As an individual’s power grows, they may start working with the goal to help people. This, however, can change quickly. In realizing that what they’re doing gains respect without any possible consequences, they may continue to do shady things to make themselves look better. This is a classic example of the selfishness mentioned before. The idea of bettering oneself at any cost is a common one, and having the power to make these choices without any consequences would likely make that idea a reality.

J: That’s pushing the idea of corruption though. I don’t think that would happen if someone wasn’t already selfish. 

H: At the end of the day, isn’t everyone just a little selfish though? So power making them more selfish isn’t corruption, it’s still enhancing; I just think negative traits are gonna be more enhanced than positive.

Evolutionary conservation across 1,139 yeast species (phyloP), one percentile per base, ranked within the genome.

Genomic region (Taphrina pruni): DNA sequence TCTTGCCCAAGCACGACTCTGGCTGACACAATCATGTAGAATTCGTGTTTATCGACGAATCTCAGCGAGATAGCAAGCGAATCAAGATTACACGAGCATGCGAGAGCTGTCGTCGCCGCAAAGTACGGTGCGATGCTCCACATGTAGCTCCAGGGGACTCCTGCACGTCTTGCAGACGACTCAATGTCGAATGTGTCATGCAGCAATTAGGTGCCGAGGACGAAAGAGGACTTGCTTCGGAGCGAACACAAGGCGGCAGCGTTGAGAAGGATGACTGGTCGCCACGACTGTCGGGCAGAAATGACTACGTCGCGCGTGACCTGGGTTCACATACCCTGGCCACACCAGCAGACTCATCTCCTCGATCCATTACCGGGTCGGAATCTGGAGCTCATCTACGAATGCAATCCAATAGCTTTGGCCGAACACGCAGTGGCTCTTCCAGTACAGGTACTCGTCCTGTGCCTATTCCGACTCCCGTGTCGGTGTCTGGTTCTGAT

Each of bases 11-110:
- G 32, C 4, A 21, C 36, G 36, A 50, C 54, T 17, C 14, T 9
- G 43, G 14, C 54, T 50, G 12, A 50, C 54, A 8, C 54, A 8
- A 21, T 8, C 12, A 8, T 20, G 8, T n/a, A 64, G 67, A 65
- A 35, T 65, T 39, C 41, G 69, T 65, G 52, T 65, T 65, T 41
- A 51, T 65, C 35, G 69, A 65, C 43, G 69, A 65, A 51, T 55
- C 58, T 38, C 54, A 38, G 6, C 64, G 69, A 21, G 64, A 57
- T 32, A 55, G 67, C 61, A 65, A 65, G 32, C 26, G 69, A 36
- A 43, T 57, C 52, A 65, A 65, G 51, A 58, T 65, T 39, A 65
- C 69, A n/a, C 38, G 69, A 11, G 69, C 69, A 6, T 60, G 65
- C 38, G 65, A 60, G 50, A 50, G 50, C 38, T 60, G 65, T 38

J: I mean yeah, bad traits are going to exist. Everyone is flawed though, so why not assume that the effort of goodness will be enhanced too? 

H: Because I’m a cynical b**ch?

As powerful figures grow, they begin to realize actions that wouldn’t have been possible before are suddenly an option. Yes this could mean they work to make things better, but it also gives the opportunity to follow through with some less optimal goals. The question of morality then comes into play, as the powerful person does what they feel is right for them and others may be impacted on a larger scale than if a “nobody” were to make the same decision. Power does not turn people evil, but it gives the negative actions or mistakes a larger ripple. The idea of corruption in powerful people is therefore inaccurate, as basic human flaws like selfishness take over and those flawed decisions are able to reach people on a larger scale.

About the Contributor
Harper Jontow
Harper Jontow, Editor
I guess I’m an editor. Good luck y'all